Today, June 9, is APS Awareness Day. We need it. APS is the blood clotting disorder that gave me a stroke eight years ago.
I remember feeling like the doomed heroine of a bad sci-fi when I first learned the cause – an unpronounceable, incomprehensible disease: ‘Antiphospholipid Syndrome,’ or APS.
I’d never heard of APS. Nobody I knew had ever heard of APS, even most of my doctors had ever heard of APS.
Things are changing – slowly. The acronym – APS – helps. It’s hard to wrap the public’s mind around a disease no one can pronounce. Anti-phos-pho-what? was as close as my stuttery, stroke-damaged speech could get for the first year. APS is sometimes called Hughes Syndrome after the British physician who first identified it in 1983. Awareness is growing. When I started trying the disease to research APS in 2002, shortly after my stroke, the only information I could find was a booklet from the Hughes Foundation in England and Medline articles heavy on doctor-speak. Today, lots of information is available from the APS Foundation of America. There are also two on-line support groups.
In my eight years as an APS patient, I’ve slowly come to learn about the disease. Some bits I learned from my doctors, some I ferreted out in hours of toilsome on-line research, some I learned from vexing experience.
The stars of our disease are crusading antibodies – normally our bodies’ disease fighters – who swoop like Mongol hoards to cut down invading viruses and bacteria that threaten our health. But, unaccountably, in APS patients (and other autoimmune diseases as well) some of these antibodies get turned around. Lost in the muck, not finding intruders, they turn instead on ‘self’ creating an internecine war within our arteries and veins. That’s the essence of autoimmune disease – antibodies that mistake parts of the self for outside invaders.
In the case of our particular disease, APS, warrior antibodies aim their swords at fatty blood proteins (called phospholipids) that help regulate the clotting process. Thus the name “Antiphospholipid Syndrome” or APS. APS weakens the brakes of the clotting system. Instead of nicely flowing blood that clots only when injured, our blood turns into a viscous goo that oozes along like slurry and clots at the slightest opportunity. This tendency to goo and clot can wreak all kinds of havoc, from miscarriages to migraine to memory loss; from deep vein thrombosis (clots in the legs) to pulmonary embolism (clots in the lung), kidney disease, heart attack or stroke. Like many autoimmune diseases, APS is more common in women. For reasons not yet well understood, APS usually strikes under the age of about 50.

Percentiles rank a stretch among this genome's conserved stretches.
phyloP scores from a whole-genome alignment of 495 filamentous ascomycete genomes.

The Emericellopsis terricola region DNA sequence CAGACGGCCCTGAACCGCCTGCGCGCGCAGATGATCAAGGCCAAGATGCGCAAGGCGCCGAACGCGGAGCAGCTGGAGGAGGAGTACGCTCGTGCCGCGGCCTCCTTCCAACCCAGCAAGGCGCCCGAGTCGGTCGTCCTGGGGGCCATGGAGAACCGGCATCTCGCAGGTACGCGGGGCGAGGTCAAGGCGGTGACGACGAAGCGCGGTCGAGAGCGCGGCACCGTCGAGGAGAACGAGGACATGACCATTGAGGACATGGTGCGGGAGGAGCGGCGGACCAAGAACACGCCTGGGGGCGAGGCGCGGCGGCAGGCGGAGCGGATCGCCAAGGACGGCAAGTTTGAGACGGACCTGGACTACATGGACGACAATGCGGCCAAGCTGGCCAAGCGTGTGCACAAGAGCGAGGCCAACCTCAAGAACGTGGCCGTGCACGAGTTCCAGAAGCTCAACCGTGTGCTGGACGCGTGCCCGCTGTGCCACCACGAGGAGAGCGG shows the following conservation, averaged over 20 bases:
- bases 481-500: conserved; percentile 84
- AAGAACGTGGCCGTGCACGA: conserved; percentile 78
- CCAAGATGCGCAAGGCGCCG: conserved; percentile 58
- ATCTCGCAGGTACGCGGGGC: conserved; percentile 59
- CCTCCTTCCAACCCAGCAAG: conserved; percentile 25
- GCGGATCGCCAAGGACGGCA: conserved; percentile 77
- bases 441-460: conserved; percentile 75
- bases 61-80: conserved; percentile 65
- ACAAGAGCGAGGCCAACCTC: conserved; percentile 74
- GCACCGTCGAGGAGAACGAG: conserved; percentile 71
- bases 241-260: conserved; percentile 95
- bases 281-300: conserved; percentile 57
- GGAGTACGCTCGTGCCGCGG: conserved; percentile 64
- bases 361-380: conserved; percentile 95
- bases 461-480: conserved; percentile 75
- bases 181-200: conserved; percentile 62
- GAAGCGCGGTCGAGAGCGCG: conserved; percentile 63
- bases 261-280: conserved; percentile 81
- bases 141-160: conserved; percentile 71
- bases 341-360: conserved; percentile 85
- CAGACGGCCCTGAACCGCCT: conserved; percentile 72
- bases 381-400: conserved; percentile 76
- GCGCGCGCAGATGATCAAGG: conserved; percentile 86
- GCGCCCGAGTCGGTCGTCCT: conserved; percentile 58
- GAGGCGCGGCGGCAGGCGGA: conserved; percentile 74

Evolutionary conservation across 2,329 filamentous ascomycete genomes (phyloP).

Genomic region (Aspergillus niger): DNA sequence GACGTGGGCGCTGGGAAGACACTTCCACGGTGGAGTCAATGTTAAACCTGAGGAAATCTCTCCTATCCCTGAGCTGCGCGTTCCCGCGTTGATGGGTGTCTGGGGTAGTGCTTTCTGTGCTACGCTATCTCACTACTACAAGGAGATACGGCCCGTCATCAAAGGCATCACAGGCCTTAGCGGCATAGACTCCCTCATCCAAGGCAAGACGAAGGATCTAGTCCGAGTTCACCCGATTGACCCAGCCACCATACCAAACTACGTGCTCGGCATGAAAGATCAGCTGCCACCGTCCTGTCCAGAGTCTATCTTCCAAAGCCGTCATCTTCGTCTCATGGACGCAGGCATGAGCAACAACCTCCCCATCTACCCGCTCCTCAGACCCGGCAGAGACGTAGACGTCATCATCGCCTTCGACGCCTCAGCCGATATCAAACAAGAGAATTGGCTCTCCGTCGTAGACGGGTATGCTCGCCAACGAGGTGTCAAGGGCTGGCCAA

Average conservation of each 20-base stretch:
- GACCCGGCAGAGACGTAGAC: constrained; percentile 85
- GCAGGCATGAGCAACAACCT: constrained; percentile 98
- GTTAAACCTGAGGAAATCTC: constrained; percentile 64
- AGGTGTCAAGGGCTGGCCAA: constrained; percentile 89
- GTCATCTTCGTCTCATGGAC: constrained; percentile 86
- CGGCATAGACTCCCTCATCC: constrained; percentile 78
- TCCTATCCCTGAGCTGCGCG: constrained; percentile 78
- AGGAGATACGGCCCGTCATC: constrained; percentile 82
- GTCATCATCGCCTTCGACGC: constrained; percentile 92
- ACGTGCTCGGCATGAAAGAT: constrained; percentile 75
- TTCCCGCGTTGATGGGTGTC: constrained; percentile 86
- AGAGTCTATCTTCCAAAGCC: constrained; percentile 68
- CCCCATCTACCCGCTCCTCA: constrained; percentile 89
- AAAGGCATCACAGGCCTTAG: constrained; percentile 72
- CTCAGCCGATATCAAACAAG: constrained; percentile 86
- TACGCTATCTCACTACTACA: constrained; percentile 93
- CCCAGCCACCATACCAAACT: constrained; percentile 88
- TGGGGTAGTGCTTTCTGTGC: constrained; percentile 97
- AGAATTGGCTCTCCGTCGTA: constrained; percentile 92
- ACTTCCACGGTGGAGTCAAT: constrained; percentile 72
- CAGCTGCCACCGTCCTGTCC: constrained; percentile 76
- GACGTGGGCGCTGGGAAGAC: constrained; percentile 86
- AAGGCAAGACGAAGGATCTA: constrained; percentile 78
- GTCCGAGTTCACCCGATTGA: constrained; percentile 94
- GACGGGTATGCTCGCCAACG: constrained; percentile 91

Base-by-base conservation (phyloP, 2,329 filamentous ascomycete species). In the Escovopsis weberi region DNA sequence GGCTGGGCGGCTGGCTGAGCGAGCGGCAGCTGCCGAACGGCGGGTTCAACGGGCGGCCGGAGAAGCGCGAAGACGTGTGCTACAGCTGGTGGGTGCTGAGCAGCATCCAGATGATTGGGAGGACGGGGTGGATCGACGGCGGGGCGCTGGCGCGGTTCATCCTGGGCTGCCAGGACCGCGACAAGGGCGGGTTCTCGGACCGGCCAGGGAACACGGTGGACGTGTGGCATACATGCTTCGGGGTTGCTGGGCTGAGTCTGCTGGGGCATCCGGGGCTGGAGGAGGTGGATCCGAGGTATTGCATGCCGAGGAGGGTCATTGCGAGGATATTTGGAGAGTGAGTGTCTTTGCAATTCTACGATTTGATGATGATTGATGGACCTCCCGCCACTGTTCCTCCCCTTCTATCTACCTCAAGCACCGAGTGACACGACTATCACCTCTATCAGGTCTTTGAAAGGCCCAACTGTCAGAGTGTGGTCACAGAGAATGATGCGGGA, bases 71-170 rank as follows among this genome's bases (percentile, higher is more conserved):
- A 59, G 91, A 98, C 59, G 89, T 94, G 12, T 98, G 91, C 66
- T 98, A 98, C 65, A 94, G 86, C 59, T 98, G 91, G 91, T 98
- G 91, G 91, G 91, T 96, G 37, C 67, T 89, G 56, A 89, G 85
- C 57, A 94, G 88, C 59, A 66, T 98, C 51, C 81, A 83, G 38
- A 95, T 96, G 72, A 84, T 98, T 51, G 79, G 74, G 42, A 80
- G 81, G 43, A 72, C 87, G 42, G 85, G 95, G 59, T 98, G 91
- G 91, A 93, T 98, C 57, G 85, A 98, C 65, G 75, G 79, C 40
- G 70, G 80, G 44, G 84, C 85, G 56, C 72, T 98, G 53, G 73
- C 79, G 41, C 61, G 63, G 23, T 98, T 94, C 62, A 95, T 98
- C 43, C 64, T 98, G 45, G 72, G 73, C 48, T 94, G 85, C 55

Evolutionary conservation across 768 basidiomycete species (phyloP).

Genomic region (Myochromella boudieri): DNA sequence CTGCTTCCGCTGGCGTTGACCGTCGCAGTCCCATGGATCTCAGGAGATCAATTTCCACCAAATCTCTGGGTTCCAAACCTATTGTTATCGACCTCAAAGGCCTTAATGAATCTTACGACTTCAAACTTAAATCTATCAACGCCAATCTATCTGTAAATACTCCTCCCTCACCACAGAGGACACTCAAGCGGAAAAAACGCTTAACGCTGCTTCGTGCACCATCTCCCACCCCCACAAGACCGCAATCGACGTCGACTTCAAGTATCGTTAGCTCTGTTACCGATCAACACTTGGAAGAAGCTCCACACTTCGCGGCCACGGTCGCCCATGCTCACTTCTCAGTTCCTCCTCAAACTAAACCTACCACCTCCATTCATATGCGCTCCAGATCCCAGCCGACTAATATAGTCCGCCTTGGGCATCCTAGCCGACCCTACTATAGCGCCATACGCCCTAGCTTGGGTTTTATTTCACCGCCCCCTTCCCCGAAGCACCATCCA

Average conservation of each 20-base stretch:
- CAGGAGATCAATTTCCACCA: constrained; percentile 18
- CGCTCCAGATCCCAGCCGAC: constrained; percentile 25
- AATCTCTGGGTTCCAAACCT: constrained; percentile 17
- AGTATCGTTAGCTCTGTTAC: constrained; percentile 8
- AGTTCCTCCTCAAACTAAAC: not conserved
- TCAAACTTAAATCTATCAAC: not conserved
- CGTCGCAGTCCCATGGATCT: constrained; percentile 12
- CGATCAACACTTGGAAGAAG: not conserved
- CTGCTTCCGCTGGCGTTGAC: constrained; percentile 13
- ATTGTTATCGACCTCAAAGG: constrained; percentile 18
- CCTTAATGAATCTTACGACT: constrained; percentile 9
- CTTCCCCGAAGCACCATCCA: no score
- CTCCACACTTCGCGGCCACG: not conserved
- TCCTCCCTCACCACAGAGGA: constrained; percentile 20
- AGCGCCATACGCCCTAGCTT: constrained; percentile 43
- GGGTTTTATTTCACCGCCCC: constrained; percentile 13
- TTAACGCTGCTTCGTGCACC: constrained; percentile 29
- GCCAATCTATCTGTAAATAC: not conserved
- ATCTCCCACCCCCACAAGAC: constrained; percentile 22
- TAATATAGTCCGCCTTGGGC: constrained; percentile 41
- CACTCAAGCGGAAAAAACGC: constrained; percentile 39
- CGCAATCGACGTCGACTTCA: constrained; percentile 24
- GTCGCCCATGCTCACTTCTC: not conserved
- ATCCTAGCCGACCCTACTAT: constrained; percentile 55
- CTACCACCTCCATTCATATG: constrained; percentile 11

When my friends ask me about it, I tell them APS like the opposite of hemophilia. While hemophiliacs can’t stop bleeding, APS patients throw clots when we shouldn’t.
APS can be diagnosed with blood tests – but they’re tests that aren’t typically ordered until a patient has clear signs of a clotting problem – recurring bouts of phlebitis perhaps, or a series of miscarriages, usually at least three. If they’re lucky, APS patients find out they have the disease and start treatment before any major damage is done.
I, of course, wasn’t so lucky.
After my stroke, I learned that I’d had symptoms of APS for years – symptoms that in those days didn’t mean much. But they do today:
When I first joined the APS Foundation, I bought one of their T-shirts: I May Have APS, But APS Doesn’t Have Me. I liked the sentiment. I have APS, which caused a stroke. As such, I live the rest of my life at very high risk for another. I take high doses of the blood thinner Coumadin. With blood tests every 2 or 3 weeks, I try to hold myself teetering in that narrow range – blood thin enough to prevent another stroke, not so thin as to bleed.
But…While I’m doing that, I’m still traveling – to Burma and Botswana, Costa Rica and China and the wilds of Uzbekistan. I write about my travels on my blog JunglePants.com. I’m also finishing a book about my experiences of stroke, autoimmune disease and travel off the beaten path.
We want people to learn the symptoms of APS so the disease can be diagnosed early and managed before it wreaks havoc. We also want you to know than an APS diagnosis is not a sentence to the invalid’s couch.